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The Rock-itt : February 2011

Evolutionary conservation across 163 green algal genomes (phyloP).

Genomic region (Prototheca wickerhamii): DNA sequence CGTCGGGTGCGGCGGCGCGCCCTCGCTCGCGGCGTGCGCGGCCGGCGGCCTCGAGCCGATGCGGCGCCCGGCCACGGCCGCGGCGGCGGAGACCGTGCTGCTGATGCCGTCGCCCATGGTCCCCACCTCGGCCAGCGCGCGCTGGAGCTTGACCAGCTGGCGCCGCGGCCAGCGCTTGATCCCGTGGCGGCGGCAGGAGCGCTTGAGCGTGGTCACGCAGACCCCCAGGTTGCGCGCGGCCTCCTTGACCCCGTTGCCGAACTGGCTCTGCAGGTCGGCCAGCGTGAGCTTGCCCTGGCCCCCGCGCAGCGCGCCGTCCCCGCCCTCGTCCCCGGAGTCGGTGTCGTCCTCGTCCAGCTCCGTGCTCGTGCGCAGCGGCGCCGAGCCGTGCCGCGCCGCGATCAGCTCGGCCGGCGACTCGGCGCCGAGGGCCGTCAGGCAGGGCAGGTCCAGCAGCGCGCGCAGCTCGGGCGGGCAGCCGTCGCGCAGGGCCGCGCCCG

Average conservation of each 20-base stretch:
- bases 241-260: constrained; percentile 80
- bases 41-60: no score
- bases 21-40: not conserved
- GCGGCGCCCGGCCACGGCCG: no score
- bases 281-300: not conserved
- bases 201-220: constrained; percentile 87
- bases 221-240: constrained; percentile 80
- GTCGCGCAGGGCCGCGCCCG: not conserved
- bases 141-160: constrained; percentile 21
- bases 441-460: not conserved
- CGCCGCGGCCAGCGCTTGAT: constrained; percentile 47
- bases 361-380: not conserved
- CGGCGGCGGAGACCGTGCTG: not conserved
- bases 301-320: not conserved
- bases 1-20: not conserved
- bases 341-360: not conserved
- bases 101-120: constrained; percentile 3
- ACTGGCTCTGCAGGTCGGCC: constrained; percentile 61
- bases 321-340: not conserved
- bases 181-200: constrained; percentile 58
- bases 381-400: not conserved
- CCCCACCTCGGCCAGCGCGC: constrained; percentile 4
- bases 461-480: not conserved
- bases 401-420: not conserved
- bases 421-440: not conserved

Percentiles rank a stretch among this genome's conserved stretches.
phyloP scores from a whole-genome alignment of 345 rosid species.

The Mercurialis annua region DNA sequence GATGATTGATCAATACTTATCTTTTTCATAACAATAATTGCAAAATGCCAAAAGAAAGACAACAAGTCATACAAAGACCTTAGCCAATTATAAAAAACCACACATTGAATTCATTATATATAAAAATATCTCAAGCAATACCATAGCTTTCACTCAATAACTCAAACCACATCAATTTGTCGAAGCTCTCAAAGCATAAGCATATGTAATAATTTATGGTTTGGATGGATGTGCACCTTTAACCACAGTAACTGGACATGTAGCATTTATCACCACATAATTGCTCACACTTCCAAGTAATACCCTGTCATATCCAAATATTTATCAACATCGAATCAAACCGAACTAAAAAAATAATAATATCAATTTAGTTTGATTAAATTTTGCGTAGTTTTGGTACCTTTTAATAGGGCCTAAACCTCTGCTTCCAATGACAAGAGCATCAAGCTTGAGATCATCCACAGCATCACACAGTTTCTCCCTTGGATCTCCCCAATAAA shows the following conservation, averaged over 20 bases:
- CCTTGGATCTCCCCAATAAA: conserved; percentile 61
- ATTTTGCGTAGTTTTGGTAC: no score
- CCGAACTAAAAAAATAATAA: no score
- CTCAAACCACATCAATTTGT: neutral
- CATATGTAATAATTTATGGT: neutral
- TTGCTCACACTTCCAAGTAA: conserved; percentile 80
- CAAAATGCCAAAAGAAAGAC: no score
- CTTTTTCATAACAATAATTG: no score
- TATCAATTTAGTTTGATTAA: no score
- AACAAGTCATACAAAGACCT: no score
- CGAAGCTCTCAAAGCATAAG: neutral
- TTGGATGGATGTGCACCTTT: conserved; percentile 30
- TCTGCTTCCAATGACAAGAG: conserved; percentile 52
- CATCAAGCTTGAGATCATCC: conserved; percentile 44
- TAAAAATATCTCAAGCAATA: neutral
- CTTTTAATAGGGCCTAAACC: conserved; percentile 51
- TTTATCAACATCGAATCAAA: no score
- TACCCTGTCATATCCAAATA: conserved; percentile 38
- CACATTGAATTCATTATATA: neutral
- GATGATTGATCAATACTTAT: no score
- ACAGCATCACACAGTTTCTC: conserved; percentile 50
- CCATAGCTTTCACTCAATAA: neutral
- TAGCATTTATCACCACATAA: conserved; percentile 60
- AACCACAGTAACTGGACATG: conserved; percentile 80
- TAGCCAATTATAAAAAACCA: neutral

OUR DIGGERS IN THE GREAT WAR OUR DIGGERS IN THE GREAT WAR OUR DIGGERS IN THE GREAT WAR OUR DIGGERS IN THE GREAT WAR by Simon Lyon The Battle of Beersheba, the Diggers famous Mounted charge against the Turks in Palestine At 3pm on 31st October 1917, Lieutenant General Sir Henry Chauvel, a farmer from Tabulam in the Clarence River country of northern NSW, a veteran of the actions on Gallipoli, and in charge of the Light Horse knew the fading light and shortage of water were against him. Information he had received was that the Turks planned to detonate the water wells in the strongly defended Palestine town of Beersheba and in this action water was going to be crucial for his troops and their horses. To fail might even end the Allies advance on Damascus. Chauvel and his men had been present at the fatal attack at the Nek on the shores of Gallipoli in August 1915, but then the Mounted soldiers were required to attack on foot. This time he had at his disposal the horses which would carry his mounted riflemen close to the Turkish trenches and hopefully beyond and capture the town and the valuable water supplies before the Turks threw the switch. In a war which had meandered along in virtual stalemate from the end of 1914 with the static trench warfare dominating the fighting on all fronts, this decision to use cavalry was a desperate one. For onlookers who had studied their history it must have remember the fatal Charge of the Light Brigade during the Crimean War a few decades before. Luckily the outcome was far from the same. So echoing that moment in history Chauvel and his 4th Light Horse Brigade attacked. It was, according to those of the Empire forces, the weakest held spot of the town, in that there were no barbed wire entanglements in front of the trenches at the south eastern corner of the town. It was not until 425pm that the Brigade was in full battle order and with the sun sinking behind them in the west, there would only be one chance to complete the attack before dusk. As the cavalry approached the Turkish lines, men and horse started to fall as a result of the Turkish fire but at 500 metres, the bullets seemed to be flying over the heads of the attackers, an observation that many believed was due to the fact that the defenders hadn't had time to alter their gun sights. It may have also been due to the fact that the galloping horsemen stirred up a massive cloud of red dust as they approached on the most famous charge of World War1 and thus made it almost impossible to identify targets. As the first horses leapt the front line trenches, many Turks fled back into the town only to be bayoneted by the oncoming wave of marauding mounted troops. These soldiers were only equipped with the standard British issue SMLE (Short Magazine Lee Enfield Rifle) with its long bayonet, carefully sharpened for just this eventuality. Once the Turkish lines had been breached, a whole scale panic overcame the defenders and lines and equipment was abandoned in the mayhem that ensued. The Turks will had been broken at this action and the town of Beersheba was successfully captured including the water supplies of over 400,000 litres. Luckily the Australian horsemen had arrived at a crucial moment as a young German officer, assigned with pulling the switch on the explosives to blow up the wells, hesitated as ruthless attackers threatened him with his life. Fortunately he chose to be captured rather than be killed in the vain attempt to thwart the Australian domination. This decisive action added the momentum to the Allied advances in Palestine and was to a major psychological factor in the following months when Turks troops retreated in front of Australian cavalry.